What are Getty Vocabularies?
The Art & Architecture Thesaurus ® (AAT), Getty Thesaurus of Geographic Names ® (TGN), Union List of Artist Names ® (ULAN), Cultural Objects Name Authority ® (CONA), and Getty Iconography Authority ™(IA) are structured resources for the visual arts domain, including art, architecture, decorative arts, other cultural works, archival materials, visual surrogates, and art conservation. They are available in online displays and in various release formats. Compliant with international standards for structured and controlled vocabularies, they provide authoritative information for catalogers, researchers, and data providers. Getty Vocabularies contain coreferences to other resources where topics overlap. However, they are unique in their global coverage of the defined domain, in citing published sources and contributors, in allowing interconnections among historical and current information, in accommodating the sometimes debated and ambiguous nature of art historical information, and in allowing complex relationships within and between Vocabularies. Thus they are not simple 'value vocabularies'; they are also rich 'knowledge bases' in themselves.

Is it possible to obtain and use Getty Vocabulary data?
Getty Vocabularies may be used and reused under the Open Data Commons Attribution License (ODC-By) 1.0. They are intended to support research and cataloging efforts. Getty Vocabularies are made available in online displays accessed via Web search interfaces. Click to see the search screens: AAT, TGN, ULAN, CONA, and IA. The Vocabulary data is also released in several formats: AAT, TGN, and ULAN are available as as Linked Open Data and in XML, relational tables, and Web services APIs. CONA and IA are available via Web services. Please find more information at the Download Center. Also see the Getty Vocabularies SPARQL End Point and the Open Refine Reconciliation Service.

What are the scope and purpose of Getty Vocabularies?
Getty Vocabularies contain structured terminology for art, architecture, decorative arts, archival materials, visual surrogates, art conservation, and bibliographic materials. Compliant with international standards, they provide authoritative information for catalogers, researchers, and data providers. They contain coreferences to other resources where topics overlap.

    Scope: The domain of the Getty Vocabularies is the visual arts. Getty Vocabularies are unique in their global coverage of the defined domain, in citing published sources and contributors and their preferences, in allowing interconnections among historical and current information, in accommodating the sometimes debated and ambiguous nature of art historical information, and in allowing complex relationships within and between Vocabularies. That is, they are not simple 'value vocabularies'; they are also rich 'knowledge bases' in themselves. The scope of each Getty Vocabulary is clearly defined, including what is included and what is excluded.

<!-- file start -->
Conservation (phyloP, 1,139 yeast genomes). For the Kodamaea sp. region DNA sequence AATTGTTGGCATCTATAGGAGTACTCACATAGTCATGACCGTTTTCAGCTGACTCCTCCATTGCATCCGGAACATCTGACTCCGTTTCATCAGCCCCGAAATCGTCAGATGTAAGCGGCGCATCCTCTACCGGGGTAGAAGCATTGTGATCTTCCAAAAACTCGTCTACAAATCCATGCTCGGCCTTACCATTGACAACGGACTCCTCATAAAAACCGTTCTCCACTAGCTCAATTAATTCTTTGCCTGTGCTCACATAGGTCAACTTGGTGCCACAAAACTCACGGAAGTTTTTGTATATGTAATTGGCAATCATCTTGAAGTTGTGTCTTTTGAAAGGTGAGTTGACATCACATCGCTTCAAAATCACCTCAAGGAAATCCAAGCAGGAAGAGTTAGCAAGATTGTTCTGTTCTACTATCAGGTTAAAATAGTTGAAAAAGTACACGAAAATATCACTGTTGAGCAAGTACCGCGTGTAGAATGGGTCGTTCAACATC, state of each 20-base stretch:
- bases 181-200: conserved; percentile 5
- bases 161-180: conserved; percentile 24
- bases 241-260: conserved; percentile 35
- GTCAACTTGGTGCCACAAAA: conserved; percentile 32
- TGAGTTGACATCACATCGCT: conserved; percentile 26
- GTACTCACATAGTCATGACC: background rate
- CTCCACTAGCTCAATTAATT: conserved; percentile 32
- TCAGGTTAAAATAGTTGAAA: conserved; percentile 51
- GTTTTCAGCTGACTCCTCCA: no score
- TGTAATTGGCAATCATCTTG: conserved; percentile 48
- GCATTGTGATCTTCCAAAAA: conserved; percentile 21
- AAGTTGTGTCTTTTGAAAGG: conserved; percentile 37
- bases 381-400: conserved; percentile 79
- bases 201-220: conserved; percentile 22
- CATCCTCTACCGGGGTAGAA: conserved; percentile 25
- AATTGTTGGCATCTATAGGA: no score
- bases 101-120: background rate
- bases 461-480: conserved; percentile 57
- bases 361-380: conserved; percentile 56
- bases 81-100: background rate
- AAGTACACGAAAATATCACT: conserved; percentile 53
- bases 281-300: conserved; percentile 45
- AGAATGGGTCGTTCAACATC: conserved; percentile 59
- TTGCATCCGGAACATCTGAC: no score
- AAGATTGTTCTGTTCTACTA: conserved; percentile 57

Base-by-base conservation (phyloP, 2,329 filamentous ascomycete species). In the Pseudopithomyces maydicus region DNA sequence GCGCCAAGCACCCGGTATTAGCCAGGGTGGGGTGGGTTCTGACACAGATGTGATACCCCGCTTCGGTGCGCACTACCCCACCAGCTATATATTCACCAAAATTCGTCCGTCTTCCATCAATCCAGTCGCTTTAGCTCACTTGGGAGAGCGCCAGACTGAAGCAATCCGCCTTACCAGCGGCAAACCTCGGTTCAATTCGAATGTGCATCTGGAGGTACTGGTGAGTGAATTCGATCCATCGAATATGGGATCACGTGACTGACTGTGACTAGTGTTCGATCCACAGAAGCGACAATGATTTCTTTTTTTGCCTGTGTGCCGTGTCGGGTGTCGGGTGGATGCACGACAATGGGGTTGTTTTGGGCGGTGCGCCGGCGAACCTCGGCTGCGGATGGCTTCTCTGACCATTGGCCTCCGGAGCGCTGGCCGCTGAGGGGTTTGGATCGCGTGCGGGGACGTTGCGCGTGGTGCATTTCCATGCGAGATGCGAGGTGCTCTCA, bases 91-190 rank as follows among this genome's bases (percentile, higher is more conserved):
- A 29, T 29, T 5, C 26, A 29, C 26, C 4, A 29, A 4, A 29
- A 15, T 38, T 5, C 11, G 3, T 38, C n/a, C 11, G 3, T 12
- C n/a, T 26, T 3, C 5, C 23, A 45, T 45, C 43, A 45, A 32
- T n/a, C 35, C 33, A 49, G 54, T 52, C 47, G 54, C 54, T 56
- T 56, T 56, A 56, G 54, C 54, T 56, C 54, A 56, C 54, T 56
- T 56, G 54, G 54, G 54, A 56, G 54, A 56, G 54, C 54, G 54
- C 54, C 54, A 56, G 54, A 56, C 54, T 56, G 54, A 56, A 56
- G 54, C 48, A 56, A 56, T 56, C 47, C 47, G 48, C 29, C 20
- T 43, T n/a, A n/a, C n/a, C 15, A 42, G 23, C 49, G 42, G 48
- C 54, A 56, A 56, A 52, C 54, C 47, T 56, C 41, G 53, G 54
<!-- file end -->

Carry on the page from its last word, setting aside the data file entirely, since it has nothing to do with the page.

Please click to read about Scope: Scope of AAT; Scope of TGN; Scope of ULAN; Scope of CONA; Scope of IA.

    Purpose: Getty Vocabularies are used for several purposes:

  • Cataloging: For some users, the Getty Vocabularies are utilized as data value standards at the point of documentation or cataloging, to promote consistency in assignment of a term or to provide options among multiple terms referencing the same concept. The Vocabularies provide preferred names/terms and synonyms for people, places, and things. They also provide structure and classification schemes that can aid in documentation.

  • Linking: For other users, the Getty Vocabularies are used in linking, in order to reference the unique identifier of the Vocabulary record, or to otherwise reconcile their data.

  • Retrieval: For other users, the Getty Vocabularies aid in retrieval and discovery, as search assistants to enhance end-user access to online resources. These users may utilize synonymous terms, broader/narrower contexts, and other rich contextual data in search assistants, in database retrieval systems, and more broadly in a linked environment. The Vocabularies are rich knowledge bases that contain dozens of fields of rich contextual data about each concept, and semantic networks that highlight links and paths between concepts.

  • Research tools: For other users, the Getty Vocabularies are used as look-up resources, valuable because of the rich information and contextual knowledge that they contain.

  • Other: Other uses may be as a target for enriching free-text descriptions of cultural objects; and as a pivot vocabulary for coreferencing (interlinking) other art vocabularies.

What is the history of Getty Vocabularies?
Getty was a trailblazer in committing resources to standards and vocabularies for art information beginning in the 1970s-1980s. This work was informed by the work of TAU, Thesaurus Artis Universalis, of the Comité International d'Histoire de l'Art (CIHA). In this work, Getty has always engaged disparate communities, including visual resources institutions, museums, libraries, special collections, archives, and scholars. Under Getty leadership, these communities worked together to reach consensus on what was best cataloging practice and what were the best models for art Vocabularies for the purposes of cataloging, research and discovery, and providing knowledge bases containing controlled and structured terminology. The Getty Vocabularies have been compliant with ISO and NISO standards for controlled and structured vocabularies from their inception.